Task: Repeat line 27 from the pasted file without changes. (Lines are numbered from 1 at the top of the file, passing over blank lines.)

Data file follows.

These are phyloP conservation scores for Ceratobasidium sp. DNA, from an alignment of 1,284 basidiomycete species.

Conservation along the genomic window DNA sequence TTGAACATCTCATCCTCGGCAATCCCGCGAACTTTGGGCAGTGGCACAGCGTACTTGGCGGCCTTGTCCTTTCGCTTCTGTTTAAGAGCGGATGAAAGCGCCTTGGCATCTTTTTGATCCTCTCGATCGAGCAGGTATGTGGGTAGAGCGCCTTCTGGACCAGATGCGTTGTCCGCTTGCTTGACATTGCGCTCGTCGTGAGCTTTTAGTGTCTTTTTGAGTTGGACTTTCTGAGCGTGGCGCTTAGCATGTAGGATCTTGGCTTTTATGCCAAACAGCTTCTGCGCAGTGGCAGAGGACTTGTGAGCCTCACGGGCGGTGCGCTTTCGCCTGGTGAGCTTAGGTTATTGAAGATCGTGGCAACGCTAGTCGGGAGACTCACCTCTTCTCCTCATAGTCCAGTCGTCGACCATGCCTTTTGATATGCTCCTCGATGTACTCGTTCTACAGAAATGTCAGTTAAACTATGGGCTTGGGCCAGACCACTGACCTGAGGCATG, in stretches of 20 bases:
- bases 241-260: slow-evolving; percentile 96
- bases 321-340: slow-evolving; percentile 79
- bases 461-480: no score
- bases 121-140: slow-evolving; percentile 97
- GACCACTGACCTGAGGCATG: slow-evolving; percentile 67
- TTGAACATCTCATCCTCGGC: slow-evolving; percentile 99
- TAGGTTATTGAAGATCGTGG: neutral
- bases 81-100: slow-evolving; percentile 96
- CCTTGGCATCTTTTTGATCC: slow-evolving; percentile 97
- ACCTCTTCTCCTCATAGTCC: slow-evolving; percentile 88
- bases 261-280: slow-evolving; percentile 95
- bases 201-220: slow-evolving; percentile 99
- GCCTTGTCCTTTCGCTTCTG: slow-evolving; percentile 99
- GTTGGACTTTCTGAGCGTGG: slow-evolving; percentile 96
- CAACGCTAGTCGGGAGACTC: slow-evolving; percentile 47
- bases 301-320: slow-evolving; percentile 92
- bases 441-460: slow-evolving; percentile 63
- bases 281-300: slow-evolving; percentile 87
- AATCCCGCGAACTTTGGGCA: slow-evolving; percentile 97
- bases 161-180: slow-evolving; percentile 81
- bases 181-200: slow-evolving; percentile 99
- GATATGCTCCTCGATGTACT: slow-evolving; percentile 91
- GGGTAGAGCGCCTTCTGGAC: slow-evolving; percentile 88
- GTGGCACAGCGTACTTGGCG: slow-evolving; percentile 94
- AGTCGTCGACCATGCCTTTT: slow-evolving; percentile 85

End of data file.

- AGTCGTCGACCATGCCTTTT: slow-evolving; percentile 85